Today, Pacific Beach is home to a younger crowd, including college students, single professionals, and families. The restaurant and nightlife culture has grown extensively, with Garnet Avenue becoming the major hub for places to eat, drink, and shop, and includes a range of bars, restaurants, pubs, and coffee houses.
Pacific Beach public schools are part of the San Diego Unified School District. They include Mission Bay Senior High School, Pacific Beach Middle School, and several elementary schools. Pacific Beach also serves as a central location for many of San Diego's universities, including University of California, San Diego, University of San Diego, San Diego State University, Point Loma Nazarene University, as well as others.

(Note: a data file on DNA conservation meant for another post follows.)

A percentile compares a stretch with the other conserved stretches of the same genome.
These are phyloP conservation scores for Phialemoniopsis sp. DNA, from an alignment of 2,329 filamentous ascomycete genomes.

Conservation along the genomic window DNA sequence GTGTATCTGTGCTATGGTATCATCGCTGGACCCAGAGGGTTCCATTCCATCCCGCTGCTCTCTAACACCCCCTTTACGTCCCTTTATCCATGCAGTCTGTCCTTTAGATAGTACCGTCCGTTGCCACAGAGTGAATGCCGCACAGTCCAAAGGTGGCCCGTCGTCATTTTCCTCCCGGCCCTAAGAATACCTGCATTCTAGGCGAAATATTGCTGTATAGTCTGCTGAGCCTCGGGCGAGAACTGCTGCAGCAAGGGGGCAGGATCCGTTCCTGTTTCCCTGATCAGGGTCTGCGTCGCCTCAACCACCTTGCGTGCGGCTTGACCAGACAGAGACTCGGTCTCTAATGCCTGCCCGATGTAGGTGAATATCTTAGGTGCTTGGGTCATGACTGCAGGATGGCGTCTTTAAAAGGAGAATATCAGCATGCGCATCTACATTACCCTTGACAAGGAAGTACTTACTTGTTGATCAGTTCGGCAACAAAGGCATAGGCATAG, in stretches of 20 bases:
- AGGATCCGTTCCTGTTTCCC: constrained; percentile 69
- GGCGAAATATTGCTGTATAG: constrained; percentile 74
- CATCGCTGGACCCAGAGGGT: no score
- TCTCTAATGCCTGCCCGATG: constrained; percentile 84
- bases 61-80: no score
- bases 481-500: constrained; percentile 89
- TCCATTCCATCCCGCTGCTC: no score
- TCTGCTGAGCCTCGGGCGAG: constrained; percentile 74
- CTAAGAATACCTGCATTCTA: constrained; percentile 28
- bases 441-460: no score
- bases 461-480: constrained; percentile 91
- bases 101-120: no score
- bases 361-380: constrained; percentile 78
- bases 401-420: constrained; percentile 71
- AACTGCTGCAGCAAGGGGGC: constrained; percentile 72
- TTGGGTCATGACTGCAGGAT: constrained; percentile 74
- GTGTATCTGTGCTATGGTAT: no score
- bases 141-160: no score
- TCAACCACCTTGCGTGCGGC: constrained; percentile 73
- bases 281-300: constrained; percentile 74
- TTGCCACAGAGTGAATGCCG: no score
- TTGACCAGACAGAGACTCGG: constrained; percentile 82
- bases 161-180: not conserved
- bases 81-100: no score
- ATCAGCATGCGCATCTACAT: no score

In addition to bordering the Pacific Ocean and Mission Bay Park, Pacific Beach includes Kate Sessions Park and the Pacific Beach Recreation Center. Rose Creek, which flows through Pacific Beach before emptying into Mission Bay, provides open space and a rich wetland area.
Pacific Beach is serviced in print by the daily San Diego Union Tribune, the weekly Beach & Bay Press.
Bars and nightlife
Pacific Beach is one of the main centers of nightlife in San Diego. Garnet Ave. between Ingraham St. and Mission Blvd. is where many bars and restaurants are located. The nightlife in Pacific Beach caters towards a younger crowd than the nightlife in downtown San Diego
Mission Beach is immediately south of Pacific Beach and is a community built on a sandbar between the Pacific Ocean and Mission Bay. It is part of the city of San Diego.